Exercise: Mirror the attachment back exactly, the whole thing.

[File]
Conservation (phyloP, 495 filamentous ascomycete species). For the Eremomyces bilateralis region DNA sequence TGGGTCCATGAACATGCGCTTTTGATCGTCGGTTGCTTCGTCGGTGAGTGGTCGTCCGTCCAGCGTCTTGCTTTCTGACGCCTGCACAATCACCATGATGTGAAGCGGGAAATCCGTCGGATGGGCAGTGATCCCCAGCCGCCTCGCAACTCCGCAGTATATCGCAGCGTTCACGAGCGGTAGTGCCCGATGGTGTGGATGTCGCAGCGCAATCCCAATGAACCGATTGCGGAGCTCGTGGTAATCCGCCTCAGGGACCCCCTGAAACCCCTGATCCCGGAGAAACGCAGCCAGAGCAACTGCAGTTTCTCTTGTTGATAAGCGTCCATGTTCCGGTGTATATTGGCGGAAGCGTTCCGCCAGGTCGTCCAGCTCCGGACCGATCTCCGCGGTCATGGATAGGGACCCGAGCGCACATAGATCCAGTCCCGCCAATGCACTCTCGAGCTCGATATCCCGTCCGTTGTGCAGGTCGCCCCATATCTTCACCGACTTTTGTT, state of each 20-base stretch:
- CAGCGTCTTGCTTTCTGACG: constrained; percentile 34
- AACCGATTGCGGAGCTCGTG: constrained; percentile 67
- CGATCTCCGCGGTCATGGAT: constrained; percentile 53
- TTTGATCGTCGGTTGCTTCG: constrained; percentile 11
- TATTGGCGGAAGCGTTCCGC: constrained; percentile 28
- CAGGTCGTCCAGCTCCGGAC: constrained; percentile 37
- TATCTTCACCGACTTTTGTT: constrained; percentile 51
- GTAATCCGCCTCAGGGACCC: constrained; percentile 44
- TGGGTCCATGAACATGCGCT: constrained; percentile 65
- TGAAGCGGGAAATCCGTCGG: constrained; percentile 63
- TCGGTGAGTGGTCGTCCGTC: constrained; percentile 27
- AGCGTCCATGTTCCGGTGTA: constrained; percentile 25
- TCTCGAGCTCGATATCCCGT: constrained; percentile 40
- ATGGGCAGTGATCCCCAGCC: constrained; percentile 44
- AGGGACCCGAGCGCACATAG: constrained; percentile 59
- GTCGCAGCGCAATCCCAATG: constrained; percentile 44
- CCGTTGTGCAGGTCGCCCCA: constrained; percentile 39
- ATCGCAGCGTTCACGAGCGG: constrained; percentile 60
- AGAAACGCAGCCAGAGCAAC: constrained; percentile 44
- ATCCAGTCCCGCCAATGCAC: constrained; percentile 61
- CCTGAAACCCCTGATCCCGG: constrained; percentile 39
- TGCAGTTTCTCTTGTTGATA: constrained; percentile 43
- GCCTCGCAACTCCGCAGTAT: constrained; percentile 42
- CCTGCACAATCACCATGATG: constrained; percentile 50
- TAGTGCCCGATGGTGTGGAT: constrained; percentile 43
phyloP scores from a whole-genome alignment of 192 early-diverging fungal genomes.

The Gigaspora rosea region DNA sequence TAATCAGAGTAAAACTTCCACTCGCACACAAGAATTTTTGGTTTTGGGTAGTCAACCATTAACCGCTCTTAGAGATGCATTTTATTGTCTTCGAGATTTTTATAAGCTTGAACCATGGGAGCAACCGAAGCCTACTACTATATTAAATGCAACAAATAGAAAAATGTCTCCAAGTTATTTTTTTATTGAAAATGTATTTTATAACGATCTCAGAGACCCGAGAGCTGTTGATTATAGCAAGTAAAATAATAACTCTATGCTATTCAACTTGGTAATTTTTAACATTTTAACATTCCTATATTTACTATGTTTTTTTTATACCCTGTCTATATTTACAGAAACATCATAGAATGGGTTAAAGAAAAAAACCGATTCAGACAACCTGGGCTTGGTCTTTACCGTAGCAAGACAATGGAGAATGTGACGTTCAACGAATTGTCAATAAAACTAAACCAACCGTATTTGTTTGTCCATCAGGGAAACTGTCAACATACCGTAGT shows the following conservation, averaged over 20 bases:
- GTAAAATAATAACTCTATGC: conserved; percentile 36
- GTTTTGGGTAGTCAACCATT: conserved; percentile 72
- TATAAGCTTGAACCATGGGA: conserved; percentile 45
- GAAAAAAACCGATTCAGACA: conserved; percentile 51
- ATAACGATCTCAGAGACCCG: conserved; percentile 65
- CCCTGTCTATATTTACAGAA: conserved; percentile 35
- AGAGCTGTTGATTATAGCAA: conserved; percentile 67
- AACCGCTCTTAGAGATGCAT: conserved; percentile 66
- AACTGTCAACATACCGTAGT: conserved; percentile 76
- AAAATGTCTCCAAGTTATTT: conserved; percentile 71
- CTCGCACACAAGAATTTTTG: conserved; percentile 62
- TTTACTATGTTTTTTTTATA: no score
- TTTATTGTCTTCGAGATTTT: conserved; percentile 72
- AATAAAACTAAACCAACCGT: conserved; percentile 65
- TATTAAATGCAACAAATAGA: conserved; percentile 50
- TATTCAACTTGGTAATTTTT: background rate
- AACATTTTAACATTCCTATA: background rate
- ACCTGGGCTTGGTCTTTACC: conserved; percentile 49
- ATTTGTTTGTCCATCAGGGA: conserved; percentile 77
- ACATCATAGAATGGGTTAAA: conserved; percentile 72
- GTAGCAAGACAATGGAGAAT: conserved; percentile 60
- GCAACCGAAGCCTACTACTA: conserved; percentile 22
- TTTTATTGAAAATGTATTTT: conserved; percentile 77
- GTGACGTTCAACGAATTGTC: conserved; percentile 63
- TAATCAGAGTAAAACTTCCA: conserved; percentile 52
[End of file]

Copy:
Conservation (phyloP, 495 filamentous ascomycete species). For the Eremomyces bilateralis region DNA sequence TGGGTCCATGAACATGCGCTTTTGATCGTCGGTTGCTTCGTCGGTGAGTGGTCGTCCGTCCAGCGTCTTGCTTTCTGACGCCTGCACAATCACCATGATGTGAAGCGGGAAATCCGTCGGATGGGCAGTGATCCCCAGCCGCCTCGCAACTCCGCAGTATATCGCAGCGTTCACGAGCGGTAGTGCCCGATGGTGTGGATGTCGCAGCGCAATCCCAATGAACCGATTGCGGAGCTCGTGGTAATCCGCCTCAGGGACCCCCTGAAACCCCTGATCCCGGAGAAACGCAGCCAGAGCAACTGCAGTTTCTCTTGTTGATAAGCGTCCATGTTCCGGTGTATATTGGCGGAAGCGTTCCGCCAGGTCGTCCAGCTCCGGACCGATCTCCGCGGTCATGGATAGGGACCCGAGCGCACATAGATCCAGTCCCGCCAATGCACTCTCGAGCTCGATATCCCGTCCGTTGTGCAGGTCGCCCCATATCTTCACCGACTTTTGTT, state of each 20-base stretch:
- CAGCGTCTTGCTTTCTGACG: constrained; percentile 34
- AACCGATTGCGGAGCTCGTG: constrained; percentile 67
- CGATCTCCGCGGTCATGGAT: constrained; percentile 53
- TTTGATCGTCGGTTGCTTCG: constrained; percentile 11
- TATTGGCGGAAGCGTTCCGC: constrained; percentile 28
- CAGGTCGTCCAGCTCCGGAC: constrained; percentile 37
- TATCTTCACCGACTTTTGTT: constrained; percentile 51
- GTAATCCGCCTCAGGGACCC: constrained; percentile 44
- TGGGTCCATGAACATGCGCT: constrained; percentile 65
- TGAAGCGGGAAATCCGTCGG: constrained; percentile 63
- TCGGTGAGTGGTCGTCCGTC: constrained; percentile 27
- AGCGTCCATGTTCCGGTGTA: constrained; percentile 25
- TCTCGAGCTCGATATCCCGT: constrained; percentile 40
- ATGGGCAGTGATCCCCAGCC: constrained; percentile 44
- AGGGACCCGAGCGCACATAG: constrained; percentile 59
- GTCGCAGCGCAATCCCAATG: constrained; percentile 44
- CCGTTGTGCAGGTCGCCCCA: constrained; percentile 39
- ATCGCAGCGTTCACGAGCGG: constrained; percentile 60
- AGAAACGCAGCCAGAGCAAC: constrained; percentile 44
- ATCCAGTCCCGCCAATGCAC: constrained; percentile 61
- CCTGAAACCCCTGATCCCGG: constrained; percentile 39
- TGCAGTTTCTCTTGTTGATA: constrained; percentile 43
- GCCTCGCAACTCCGCAGTAT: constrained; percentile 42
- CCTGCACAATCACCATGATG: constrained; percentile 50
- TAGTGCCCGATGGTGTGGAT: constrained; percentile 43
phyloP scores from a whole-genome alignment of 192 early-diverging fungal genomes.

The Gigaspora rosea region DNA sequence TAATCAGAGTAAAACTTCCACTCGCACACAAGAATTTTTGGTTTTGGGTAGTCAACCATTAACCGCTCTTAGAGATGCATTTTATTGTCTTCGAGATTTTTATAAGCTTGAACCATGGGAGCAACCGAAGCCTACTACTATATTAAATGCAACAAATAGAAAAATGTCTCCAAGTTATTTTTTTATTGAAAATGTATTTTATAACGATCTCAGAGACCCGAGAGCTGTTGATTATAGCAAGTAAAATAATAACTCTATGCTATTCAACTTGGTAATTTTTAACATTTTAACATTCCTATATTTACTATGTTTTTTTTATACCCTGTCTATATTTACAGAAACATCATAGAATGGGTTAAAGAAAAAAACCGATTCAGACAACCTGGGCTTGGTCTTTACCGTAGCAAGACAATGGAGAATGTGACGTTCAACGAATTGTCAATAAAACTAAACCAACCGTATTTGTTTGTCCATCAGGGAAACTGTCAACATACCGTAGT shows the following conservation, averaged over 20 bases:
- GTAAAATAATAACTCTATGC: conserved; percentile 36
- GTTTTGGGTAGTCAACCATT: conserved; percentile 72
- TATAAGCTTGAACCATGGGA: conserved; percentile 45
- GAAAAAAACCGATTCAGACA: conserved; percentile 51
- ATAACGATCTCAGAGACCCG: conserved; percentile 65
- CCCTGTCTATATTTACAGAA: conserved; percentile 35
- AGAGCTGTTGATTATAGCAA: conserved; percentile 67
- AACCGCTCTTAGAGATGCAT: conserved; percentile 66
- AACTGTCAACATACCGTAGT: conserved; percentile 76
- AAAATGTCTCCAAGTTATTT: conserved; percentile 71
- CTCGCACACAAGAATTTTTG: conserved; percentile 62
- TTTACTATGTTTTTTTTATA: no score
- TTTATTGTCTTCGAGATTTT: conserved; percentile 72
- AATAAAACTAAACCAACCGT: conserved; percentile 65
- TATTAAATGCAACAAATAGA: conserved; percentile 50
- TATTCAACTTGGTAATTTTT: background rate
- AACATTTTAACATTCCTATA: background rate
- ACCTGGGCTTGGTCTTTACC: conserved; percentile 49
- ATTTGTTTGTCCATCAGGGA: conserved; percentile 77
- ACATCATAGAATGGGTTAAA: conserved; percentile 72
- GTAGCAAGACAATGGAGAAT: conserved; percentile 60
- GCAACCGAAGCCTACTACTA: conserved; percentile 22
- TTTTATTGAAAATGTATTTT: conserved; percentile 77
- GTGACGTTCAACGAATTGTC: conserved; percentile 63
- TAATCAGAGTAAAACTTCCA: conserved; percentile 52